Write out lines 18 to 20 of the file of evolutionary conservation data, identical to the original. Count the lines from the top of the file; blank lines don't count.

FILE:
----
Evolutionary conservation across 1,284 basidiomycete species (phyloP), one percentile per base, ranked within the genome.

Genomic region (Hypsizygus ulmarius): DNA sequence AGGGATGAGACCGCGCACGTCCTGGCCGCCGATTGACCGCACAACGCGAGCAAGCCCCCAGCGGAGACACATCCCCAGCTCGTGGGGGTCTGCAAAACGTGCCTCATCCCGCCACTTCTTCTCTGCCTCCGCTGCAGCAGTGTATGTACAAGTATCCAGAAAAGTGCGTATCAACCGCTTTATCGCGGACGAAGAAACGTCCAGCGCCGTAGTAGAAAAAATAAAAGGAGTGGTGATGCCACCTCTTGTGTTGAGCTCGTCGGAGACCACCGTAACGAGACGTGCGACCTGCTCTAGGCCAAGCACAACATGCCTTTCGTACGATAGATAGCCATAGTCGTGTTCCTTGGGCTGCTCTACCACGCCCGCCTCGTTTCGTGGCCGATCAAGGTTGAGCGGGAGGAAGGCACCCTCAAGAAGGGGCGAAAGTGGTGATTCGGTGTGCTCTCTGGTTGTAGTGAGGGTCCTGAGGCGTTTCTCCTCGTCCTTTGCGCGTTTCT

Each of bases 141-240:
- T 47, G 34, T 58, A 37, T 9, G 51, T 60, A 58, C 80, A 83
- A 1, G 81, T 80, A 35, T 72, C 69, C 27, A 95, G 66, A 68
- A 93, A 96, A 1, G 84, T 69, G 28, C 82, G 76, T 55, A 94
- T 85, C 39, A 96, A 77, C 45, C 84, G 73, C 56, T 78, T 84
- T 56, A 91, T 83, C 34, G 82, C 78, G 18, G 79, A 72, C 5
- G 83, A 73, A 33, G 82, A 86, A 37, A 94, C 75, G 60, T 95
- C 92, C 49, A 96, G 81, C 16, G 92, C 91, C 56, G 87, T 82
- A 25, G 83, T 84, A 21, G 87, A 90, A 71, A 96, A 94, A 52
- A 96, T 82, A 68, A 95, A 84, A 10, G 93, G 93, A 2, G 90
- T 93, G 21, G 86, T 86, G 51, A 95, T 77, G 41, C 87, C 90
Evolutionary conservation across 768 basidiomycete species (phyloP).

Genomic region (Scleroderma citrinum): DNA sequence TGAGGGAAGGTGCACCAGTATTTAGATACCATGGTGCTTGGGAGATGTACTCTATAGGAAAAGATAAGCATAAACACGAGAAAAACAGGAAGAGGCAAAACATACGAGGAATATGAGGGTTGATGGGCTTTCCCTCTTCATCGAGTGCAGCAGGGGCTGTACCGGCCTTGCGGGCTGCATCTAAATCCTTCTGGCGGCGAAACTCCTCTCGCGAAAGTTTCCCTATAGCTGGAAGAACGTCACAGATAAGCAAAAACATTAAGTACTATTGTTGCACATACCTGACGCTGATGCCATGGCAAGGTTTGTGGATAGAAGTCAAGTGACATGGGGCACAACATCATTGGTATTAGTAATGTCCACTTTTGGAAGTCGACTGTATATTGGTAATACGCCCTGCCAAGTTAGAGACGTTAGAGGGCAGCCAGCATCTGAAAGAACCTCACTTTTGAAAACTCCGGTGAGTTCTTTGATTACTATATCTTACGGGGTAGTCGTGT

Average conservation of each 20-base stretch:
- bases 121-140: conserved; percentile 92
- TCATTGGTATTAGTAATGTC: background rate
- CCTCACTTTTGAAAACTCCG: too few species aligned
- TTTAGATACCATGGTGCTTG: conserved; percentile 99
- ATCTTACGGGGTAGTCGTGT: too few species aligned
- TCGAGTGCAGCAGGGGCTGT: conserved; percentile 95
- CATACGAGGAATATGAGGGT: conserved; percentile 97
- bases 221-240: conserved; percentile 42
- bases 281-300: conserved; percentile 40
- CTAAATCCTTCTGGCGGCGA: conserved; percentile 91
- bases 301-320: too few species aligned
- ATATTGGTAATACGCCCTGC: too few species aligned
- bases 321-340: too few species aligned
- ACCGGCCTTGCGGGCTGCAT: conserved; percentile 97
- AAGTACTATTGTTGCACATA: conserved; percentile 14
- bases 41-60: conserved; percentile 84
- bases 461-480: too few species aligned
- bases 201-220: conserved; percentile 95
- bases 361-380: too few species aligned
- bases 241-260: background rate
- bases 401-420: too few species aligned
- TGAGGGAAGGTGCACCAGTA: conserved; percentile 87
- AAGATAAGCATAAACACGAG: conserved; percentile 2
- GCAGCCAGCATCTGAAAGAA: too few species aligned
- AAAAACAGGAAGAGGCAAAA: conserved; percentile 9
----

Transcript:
- TCATTGGTATTAGTAATGTC: background rate
- CCTCACTTTTGAAAACTCCG: too few species aligned
- TTTAGATACCATGGTGCTTG: conserved; percentile 99